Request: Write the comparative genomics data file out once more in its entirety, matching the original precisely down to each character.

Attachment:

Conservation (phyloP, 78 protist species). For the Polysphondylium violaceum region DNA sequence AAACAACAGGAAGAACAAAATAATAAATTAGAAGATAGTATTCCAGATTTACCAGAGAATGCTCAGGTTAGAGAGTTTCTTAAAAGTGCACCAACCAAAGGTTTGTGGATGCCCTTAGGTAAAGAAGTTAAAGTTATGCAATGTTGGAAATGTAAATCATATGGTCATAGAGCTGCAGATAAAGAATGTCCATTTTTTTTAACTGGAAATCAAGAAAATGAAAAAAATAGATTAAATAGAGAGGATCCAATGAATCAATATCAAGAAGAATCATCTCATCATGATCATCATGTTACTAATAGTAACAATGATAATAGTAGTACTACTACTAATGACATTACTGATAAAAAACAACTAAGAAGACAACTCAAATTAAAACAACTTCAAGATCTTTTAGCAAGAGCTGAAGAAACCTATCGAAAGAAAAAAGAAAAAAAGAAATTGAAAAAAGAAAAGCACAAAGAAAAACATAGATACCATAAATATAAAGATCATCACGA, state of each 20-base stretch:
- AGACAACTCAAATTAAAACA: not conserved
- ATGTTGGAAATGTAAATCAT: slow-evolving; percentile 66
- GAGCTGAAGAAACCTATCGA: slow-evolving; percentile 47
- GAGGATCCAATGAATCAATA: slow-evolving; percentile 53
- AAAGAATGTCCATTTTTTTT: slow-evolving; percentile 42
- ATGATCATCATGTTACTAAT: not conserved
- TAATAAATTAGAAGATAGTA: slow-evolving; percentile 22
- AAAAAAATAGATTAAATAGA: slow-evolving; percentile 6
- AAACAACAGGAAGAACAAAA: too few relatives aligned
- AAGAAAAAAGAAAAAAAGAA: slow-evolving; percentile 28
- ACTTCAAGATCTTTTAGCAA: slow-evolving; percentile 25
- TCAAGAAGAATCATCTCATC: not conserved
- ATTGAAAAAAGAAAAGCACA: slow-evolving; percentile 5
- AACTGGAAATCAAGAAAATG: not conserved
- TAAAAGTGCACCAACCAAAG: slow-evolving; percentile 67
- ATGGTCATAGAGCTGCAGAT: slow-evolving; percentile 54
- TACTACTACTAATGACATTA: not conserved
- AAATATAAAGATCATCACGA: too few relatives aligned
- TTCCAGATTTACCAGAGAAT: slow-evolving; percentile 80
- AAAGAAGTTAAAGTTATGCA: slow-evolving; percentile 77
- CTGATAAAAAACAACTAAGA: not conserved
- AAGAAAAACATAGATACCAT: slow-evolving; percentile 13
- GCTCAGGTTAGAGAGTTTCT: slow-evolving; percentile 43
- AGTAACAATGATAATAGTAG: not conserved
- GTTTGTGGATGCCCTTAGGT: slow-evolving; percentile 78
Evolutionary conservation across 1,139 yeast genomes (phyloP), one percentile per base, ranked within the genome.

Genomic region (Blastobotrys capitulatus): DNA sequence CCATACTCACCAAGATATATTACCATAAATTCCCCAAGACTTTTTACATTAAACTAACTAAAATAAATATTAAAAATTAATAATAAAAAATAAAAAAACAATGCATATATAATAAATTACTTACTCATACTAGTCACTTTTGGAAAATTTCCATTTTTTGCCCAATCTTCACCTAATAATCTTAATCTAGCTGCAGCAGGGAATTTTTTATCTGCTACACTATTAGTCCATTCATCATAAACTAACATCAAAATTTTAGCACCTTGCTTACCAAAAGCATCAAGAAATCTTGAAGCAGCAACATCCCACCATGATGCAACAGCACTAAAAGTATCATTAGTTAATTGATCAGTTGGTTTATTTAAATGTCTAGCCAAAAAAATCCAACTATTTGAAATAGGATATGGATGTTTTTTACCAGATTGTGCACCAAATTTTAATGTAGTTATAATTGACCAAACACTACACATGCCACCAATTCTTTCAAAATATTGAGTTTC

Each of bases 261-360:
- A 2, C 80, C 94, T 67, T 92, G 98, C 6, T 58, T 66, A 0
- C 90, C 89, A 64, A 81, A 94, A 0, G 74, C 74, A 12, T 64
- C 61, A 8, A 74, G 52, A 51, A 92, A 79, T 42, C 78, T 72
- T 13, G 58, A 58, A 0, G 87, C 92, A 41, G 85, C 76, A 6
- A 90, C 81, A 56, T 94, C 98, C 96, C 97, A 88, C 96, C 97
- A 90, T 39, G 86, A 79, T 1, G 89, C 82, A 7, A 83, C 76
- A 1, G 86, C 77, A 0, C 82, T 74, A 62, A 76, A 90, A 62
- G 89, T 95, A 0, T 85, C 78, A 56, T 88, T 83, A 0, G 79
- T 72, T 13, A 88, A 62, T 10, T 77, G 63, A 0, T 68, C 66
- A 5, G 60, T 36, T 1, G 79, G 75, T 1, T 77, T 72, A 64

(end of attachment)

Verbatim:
Conservation (phyloP, 78 protist species). For the Polysphondylium violaceum region DNA sequence AAACAACAGGAAGAACAAAATAATAAATTAGAAGATAGTATTCCAGATTTACCAGAGAATGCTCAGGTTAGAGAGTTTCTTAAAAGTGCACCAACCAAAGGTTTGTGGATGCCCTTAGGTAAAGAAGTTAAAGTTATGCAATGTTGGAAATGTAAATCATATGGTCATAGAGCTGCAGATAAAGAATGTCCATTTTTTTTAACTGGAAATCAAGAAAATGAAAAAAATAGATTAAATAGAGAGGATCCAATGAATCAATATCAAGAAGAATCATCTCATCATGATCATCATGTTACTAATAGTAACAATGATAATAGTAGTACTACTACTAATGACATTACTGATAAAAAACAACTAAGAAGACAACTCAAATTAAAACAACTTCAAGATCTTTTAGCAAGAGCTGAAGAAACCTATCGAAAGAAAAAAGAAAAAAAGAAATTGAAAAAAGAAAAGCACAAAGAAAAACATAGATACCATAAATATAAAGATCATCACGA, state of each 20-base stretch:
- AGACAACTCAAATTAAAACA: not conserved
- ATGTTGGAAATGTAAATCAT: slow-evolving; percentile 66
- GAGCTGAAGAAACCTATCGA: slow-evolving; percentile 47
- GAGGATCCAATGAATCAATA: slow-evolving; percentile 53
- AAAGAATGTCCATTTTTTTT: slow-evolving; percentile 42
- ATGATCATCATGTTACTAAT: not conserved
- TAATAAATTAGAAGATAGTA: slow-evolving; percentile 22
- AAAAAAATAGATTAAATAGA: slow-evolving; percentile 6
- AAACAACAGGAAGAACAAAA: too few relatives aligned
- AAGAAAAAAGAAAAAAAGAA: slow-evolving; percentile 28
- ACTTCAAGATCTTTTAGCAA: slow-evolving; percentile 25
- TCAAGAAGAATCATCTCATC: not conserved
- ATTGAAAAAAGAAAAGCACA: slow-evolving; percentile 5
- AACTGGAAATCAAGAAAATG: not conserved
- TAAAAGTGCACCAACCAAAG: slow-evolving; percentile 67
- ATGGTCATAGAGCTGCAGAT: slow-evolving; percentile 54
- TACTACTACTAATGACATTA: not conserved
- AAATATAAAGATCATCACGA: too few relatives aligned
- TTCCAGATTTACCAGAGAAT: slow-evolving; percentile 80
- AAAGAAGTTAAAGTTATGCA: slow-evolving; percentile 77
- CTGATAAAAAACAACTAAGA: not conserved
- AAGAAAAACATAGATACCAT: slow-evolving; percentile 13
- GCTCAGGTTAGAGAGTTTCT: slow-evolving; percentile 43
- AGTAACAATGATAATAGTAG: not conserved
- GTTTGTGGATGCCCTTAGGT: slow-evolving; percentile 78
Evolutionary conservation across 1,139 yeast genomes (phyloP), one percentile per base, ranked within the genome.

Genomic region (Blastobotrys capitulatus): DNA sequence CCATACTCACCAAGATATATTACCATAAATTCCCCAAGACTTTTTACATTAAACTAACTAAAATAAATATTAAAAATTAATAATAAAAAATAAAAAAACAATGCATATATAATAAATTACTTACTCATACTAGTCACTTTTGGAAAATTTCCATTTTTTGCCCAATCTTCACCTAATAATCTTAATCTAGCTGCAGCAGGGAATTTTTTATCTGCTACACTATTAGTCCATTCATCATAAACTAACATCAAAATTTTAGCACCTTGCTTACCAAAAGCATCAAGAAATCTTGAAGCAGCAACATCCCACCATGATGCAACAGCACTAAAAGTATCATTAGTTAATTGATCAGTTGGTTTATTTAAATGTCTAGCCAAAAAAATCCAACTATTTGAAATAGGATATGGATGTTTTTTACCAGATTGTGCACCAAATTTTAATGTAGTTATAATTGACCAAACACTACACATGCCACCAATTCTTTCAAAATATTGAGTTTC

Each of bases 261-360:
- A 2, C 80, C 94, T 67, T 92, G 98, C 6, T 58, T 66, A 0
- C 90, C 89, A 64, A 81, A 94, A 0, G 74, C 74, A 12, T 64
- C 61, A 8, A 74, G 52, A 51, A 92, A 79, T 42, C 78, T 72
- T 13, G 58, A 58, A 0, G 87, C 92, A 41, G 85, C 76, A 6
- A 90, C 81, A 56, T 94, C 98, C 96, C 97, A 88, C 96, C 97
- A 90, T 39, G 86, A 79, T 1, G 89, C 82, A 7, A 83, C 76
- A 1, G 86, C 77, A 0, C 82, T 74, A 62, A 76, A 90, A 62
- G 89, T 95, A 0, T 85, C 78, A 56, T 88, T 83, A 0, G 79
- T 72, T 13, A 88, A 62, T 10, T 77, G 63, A 0, T 68, C 66
- A 5, G 60, T 36, T 1, G 79, G 75, T 1, T 77, T 72, A 64